Then there is the social stigma, which has not gone away despite the UK’s generally more enlightened attitude.

She was out shopping recently when she saw a man who used to be a pupil at the same school as her when she was still Lee. The old schoolmate was standing in front of Leanne, who said: ‘Hello, don’t you recognise me? It’s Lee.’

She explained she had transitioned and was now a woman. His response was to shake her hand, after which he turned on his heel and walked off.

She offers this final observation and warning:

No wonder Leanne says her life now is lonely. When I visited, she’d not had a caller at home for five weeks. So it is little surprise that she warns others who feel they were born in the wrong body not to make hasty decisions, especially when young.

‘The propagandists tell them it’s a bed of roses and they will be accepted by society. They think they’ll find the right partner, that it will all be wonderful.’ She shakes her head sadly.

7 comments:

Cheryl said...

Hope parents and the politically correct tribe of idiots listen to this true story and stop pushing for acceptance of this aberration.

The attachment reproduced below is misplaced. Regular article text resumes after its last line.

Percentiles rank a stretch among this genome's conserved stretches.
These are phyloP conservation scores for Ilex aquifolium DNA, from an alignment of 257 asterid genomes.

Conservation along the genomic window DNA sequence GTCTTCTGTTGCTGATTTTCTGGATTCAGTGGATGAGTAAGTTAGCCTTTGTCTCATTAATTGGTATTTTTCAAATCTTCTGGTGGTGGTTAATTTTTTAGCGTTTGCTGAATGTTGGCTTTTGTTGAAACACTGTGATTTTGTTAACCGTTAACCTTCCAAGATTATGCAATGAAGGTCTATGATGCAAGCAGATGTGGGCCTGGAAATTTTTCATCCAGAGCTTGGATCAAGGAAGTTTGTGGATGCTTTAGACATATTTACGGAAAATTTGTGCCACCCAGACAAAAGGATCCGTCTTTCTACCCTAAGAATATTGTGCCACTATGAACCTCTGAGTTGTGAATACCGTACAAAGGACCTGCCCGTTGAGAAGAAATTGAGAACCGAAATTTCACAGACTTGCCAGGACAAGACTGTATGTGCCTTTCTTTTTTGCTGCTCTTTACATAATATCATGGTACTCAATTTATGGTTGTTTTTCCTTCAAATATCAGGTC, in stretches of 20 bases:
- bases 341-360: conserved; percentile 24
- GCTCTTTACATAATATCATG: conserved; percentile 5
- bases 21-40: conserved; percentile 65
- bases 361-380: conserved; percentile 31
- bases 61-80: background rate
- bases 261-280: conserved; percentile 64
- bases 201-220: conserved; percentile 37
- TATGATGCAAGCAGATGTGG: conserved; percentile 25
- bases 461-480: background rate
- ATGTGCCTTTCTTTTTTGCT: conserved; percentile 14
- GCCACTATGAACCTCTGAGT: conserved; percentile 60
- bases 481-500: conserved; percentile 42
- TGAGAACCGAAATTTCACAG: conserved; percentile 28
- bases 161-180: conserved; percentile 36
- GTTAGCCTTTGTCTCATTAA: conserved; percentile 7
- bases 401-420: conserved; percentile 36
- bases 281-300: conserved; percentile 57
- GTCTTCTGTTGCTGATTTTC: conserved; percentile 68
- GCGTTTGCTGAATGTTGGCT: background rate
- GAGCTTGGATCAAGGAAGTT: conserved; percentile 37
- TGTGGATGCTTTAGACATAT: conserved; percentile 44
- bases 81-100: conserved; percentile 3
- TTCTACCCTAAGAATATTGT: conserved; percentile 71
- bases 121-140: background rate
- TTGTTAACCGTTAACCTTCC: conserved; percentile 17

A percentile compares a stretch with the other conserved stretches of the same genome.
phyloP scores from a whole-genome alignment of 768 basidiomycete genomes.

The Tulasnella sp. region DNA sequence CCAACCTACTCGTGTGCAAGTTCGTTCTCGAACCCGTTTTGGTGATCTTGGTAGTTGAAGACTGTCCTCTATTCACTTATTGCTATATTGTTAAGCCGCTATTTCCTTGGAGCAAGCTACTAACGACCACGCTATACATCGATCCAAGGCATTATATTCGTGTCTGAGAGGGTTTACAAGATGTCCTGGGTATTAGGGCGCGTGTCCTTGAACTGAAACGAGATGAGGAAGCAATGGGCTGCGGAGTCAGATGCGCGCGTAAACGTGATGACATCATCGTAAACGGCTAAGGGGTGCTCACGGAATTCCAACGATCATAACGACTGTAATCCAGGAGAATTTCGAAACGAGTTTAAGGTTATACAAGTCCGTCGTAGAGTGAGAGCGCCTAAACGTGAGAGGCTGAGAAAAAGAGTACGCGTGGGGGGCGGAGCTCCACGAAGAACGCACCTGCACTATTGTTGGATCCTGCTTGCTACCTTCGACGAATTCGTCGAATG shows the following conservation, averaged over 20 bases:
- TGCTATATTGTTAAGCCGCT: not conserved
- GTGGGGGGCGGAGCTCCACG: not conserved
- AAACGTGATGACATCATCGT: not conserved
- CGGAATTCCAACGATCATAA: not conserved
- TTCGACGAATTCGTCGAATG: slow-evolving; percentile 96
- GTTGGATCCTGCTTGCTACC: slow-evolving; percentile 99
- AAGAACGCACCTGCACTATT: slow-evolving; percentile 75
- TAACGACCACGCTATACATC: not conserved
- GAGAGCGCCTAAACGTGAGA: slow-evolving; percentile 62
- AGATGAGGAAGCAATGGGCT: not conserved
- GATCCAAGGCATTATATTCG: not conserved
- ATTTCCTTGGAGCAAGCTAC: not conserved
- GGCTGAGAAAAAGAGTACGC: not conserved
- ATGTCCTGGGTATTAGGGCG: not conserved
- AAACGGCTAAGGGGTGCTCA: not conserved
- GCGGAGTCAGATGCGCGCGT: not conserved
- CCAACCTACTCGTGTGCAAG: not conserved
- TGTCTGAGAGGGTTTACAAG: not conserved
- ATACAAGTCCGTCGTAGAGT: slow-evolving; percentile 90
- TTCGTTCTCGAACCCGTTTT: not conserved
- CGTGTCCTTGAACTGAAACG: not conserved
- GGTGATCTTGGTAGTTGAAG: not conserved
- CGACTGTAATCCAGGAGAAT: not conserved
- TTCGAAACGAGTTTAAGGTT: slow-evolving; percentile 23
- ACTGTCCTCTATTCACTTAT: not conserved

Sam L. said...

Hope against hope, Cheryl. We seem to be surrounded by idiots.

Whoopie said...

Aside from everything else, these people are mentally unsound. Reason enough to steer clear of them.

Anonymous said...

Why the passive voice?
“When I said what had happened to me”
Nothing happened to this person—he chose to have the surgery, etc..

Dan Patterson said...

Sam L, Whoopie, Cheryl, and that little voice inside your head are all correct.

Eric said...

Paul McHugh said the exact same thing back in 2004 and hasn't stopped. Of course, his speaking truth to power has resulted in his being attacked by the usual suspects.

MontJoie said...

I hope someone from a church near there goes to see and care for this person. Five weeks without anyone visiting.